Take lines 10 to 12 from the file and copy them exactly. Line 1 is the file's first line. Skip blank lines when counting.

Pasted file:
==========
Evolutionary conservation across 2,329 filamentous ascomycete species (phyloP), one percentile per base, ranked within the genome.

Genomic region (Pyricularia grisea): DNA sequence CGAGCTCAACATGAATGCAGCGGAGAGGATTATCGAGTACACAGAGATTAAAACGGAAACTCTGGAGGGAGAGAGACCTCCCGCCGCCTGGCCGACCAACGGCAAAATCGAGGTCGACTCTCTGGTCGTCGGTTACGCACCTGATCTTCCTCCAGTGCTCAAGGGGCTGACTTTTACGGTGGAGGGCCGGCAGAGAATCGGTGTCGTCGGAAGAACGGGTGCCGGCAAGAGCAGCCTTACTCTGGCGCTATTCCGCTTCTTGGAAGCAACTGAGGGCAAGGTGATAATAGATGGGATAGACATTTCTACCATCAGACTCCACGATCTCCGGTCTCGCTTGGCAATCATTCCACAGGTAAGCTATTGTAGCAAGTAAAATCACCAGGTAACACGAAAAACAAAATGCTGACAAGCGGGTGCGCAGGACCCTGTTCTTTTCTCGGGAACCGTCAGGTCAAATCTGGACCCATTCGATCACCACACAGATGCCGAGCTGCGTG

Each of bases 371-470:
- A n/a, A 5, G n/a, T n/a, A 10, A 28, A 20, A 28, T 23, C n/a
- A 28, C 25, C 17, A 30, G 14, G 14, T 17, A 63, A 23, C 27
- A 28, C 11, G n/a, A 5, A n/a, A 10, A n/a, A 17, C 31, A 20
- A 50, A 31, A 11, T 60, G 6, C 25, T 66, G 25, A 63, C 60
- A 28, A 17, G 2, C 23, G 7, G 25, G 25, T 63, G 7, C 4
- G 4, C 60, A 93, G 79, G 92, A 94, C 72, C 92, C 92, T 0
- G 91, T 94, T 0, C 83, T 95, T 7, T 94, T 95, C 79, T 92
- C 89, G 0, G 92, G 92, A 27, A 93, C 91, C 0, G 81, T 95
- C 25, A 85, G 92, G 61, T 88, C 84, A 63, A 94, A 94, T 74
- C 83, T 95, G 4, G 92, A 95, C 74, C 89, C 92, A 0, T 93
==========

- G 91, T 94, T 0, C 83, T 95, T 7, T 94, T 95, C 79, T 92
- C 89, G 0, G 92, G 92, A 27, A 93, C 91, C 0, G 81, T 95
- C 25, A 85, G 92, G 61, T 88, C 84, A 63, A 94, A 94, T 74